Neurological Disorders: Trace Conditioning
Cognition, especially the loss of cognitive abilities in dementias such as Alzheimer's disease, later-stage Parkinson's disease, and Huntington's disease, as well as in schizophrenia, is a major focus of research. This area has been hampered particularly by the lack of rapid assays that specifically target the learning and memory losses associated with these diseases, i.e. learning and memory dependent on areas of the brain such as the hippocampus. Assays generally used, such as the eight-arm radial arm maze or delayed non-matching-to-sample procedures require significant time and training. However, animals learn aversive conditioning very easily and it has been found that this can be combined with ‘trace’ conditioning, in which there is a time interval between the signal stimulus and the aversive stimulus itself, to provide a rapidly (3-5 trials) learned response that is dependent upon the function of the hippocampus. This assay has been automated to increase objectivity and make it appropriate for high throughput behavioral analysis. Pharmacological validation of this test has been performed. Impairment of contextual and auditory-cue fear conditioning has been observed after administration of the muscarinic receptor antagonist scopolamine (Rudy et al., 1996).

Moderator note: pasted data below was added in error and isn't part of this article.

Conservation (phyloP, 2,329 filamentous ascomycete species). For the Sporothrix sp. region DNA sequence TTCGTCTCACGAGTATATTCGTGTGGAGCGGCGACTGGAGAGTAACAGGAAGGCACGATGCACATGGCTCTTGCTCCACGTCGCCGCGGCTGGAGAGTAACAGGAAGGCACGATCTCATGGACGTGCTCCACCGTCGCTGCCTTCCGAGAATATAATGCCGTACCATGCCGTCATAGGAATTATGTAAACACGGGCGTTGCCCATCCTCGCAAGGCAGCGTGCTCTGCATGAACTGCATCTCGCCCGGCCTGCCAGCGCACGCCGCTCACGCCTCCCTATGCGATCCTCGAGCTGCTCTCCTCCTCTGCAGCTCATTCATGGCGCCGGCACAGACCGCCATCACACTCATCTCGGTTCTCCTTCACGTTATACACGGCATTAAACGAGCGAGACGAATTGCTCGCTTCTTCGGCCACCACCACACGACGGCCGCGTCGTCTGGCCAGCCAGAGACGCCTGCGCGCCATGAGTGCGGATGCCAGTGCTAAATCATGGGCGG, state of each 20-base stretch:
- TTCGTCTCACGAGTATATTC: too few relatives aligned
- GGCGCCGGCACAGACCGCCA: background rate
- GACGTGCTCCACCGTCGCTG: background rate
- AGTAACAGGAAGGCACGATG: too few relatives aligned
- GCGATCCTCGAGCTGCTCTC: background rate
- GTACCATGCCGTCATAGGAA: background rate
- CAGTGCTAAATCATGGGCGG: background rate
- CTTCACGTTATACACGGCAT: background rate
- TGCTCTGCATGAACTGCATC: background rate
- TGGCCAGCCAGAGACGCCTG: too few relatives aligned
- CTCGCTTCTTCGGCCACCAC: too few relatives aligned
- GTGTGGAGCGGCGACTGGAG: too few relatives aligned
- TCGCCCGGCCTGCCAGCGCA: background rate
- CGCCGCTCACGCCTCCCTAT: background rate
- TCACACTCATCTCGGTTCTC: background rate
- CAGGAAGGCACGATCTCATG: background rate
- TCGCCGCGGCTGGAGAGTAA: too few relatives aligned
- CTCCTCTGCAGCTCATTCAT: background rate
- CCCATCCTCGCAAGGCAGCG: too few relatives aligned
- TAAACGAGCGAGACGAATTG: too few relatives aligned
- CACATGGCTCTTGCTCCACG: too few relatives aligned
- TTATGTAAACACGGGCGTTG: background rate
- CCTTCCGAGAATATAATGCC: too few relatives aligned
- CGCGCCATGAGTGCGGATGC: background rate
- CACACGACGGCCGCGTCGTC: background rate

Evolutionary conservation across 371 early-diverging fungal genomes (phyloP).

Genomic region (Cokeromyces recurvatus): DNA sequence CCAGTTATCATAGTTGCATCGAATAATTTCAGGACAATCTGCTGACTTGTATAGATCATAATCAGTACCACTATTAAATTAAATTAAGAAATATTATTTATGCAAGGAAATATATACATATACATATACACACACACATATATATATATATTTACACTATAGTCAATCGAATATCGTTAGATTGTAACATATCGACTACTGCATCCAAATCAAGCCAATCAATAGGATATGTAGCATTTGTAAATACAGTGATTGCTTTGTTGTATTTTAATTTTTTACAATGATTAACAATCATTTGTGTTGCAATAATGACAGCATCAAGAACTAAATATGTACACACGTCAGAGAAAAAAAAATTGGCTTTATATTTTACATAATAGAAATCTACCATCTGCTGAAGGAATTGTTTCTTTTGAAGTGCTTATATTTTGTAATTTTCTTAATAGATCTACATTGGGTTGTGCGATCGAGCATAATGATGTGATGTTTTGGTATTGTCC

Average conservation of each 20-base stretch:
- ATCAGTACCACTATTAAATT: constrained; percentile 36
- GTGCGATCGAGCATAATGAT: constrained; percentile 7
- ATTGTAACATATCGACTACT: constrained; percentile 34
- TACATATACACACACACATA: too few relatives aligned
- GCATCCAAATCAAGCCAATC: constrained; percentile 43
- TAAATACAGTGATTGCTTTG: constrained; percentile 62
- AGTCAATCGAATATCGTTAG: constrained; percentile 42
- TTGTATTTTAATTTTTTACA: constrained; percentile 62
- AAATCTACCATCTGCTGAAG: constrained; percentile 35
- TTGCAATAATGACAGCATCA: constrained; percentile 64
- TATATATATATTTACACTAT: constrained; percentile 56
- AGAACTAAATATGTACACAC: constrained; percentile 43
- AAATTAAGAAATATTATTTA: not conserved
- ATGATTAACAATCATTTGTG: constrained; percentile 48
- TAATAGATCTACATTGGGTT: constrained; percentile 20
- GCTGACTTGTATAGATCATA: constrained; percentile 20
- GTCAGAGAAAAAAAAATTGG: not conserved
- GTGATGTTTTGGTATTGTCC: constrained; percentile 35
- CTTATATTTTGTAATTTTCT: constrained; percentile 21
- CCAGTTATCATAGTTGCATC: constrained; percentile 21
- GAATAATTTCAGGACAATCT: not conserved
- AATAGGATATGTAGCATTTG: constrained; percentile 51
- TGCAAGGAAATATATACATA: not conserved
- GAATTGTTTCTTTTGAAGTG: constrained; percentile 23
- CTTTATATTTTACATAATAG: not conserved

Groups of naive mice are trained in conditioning chambers that have stainless steel rod floors through which foot shocks are delivered. For cued trace fear conditioning mice are placed in training context and left undisturbed for habituation purposes for 3 minutes. Then a conditioned stimulus (CS: 15 second duration, 85 dB 3kHz) generated by tone is delivered, followed by a trace period of 10 sec and the unconditioned stimulus (US: footshock, 2 sec, 0.35 mA). Mice are presented with 3 trials with inter-trial interval (ITI) 2 min and returned to the home cage 1 minute after the final shock. As an animal learns to associate the US with the CS, freezing responses to the CS increases over trials.
Displayed below is a sample graph of how trace conditioning observations are presented. In comprehensive phenotypic data packages graphs are interactive. Raw or calculated data and statistics can be seen by clicking on points in the graph.
Figure represents change in percentage freezing during trace conditioning trials of male and female (left), male (center), and female (right) mutant mice. Percent freezing for wild type littermates (green circle), homozygous (red diamond), and recent historical wild types (purple line) are plotted against long-term historical percentage freezing values (± 2 standard deviations) for wild type animals (green shading). Recent wild type values are calculated from data collected within 60 days of current measures and long-term historical values are derived from data collected on more than 10,000 wild type mice.
Rudy JW. (1996) Scopolamine administered before and after training impairs both contextual and auditory-cue fear conditioning, Neurobiol Learn Mem, 65(1):73-81.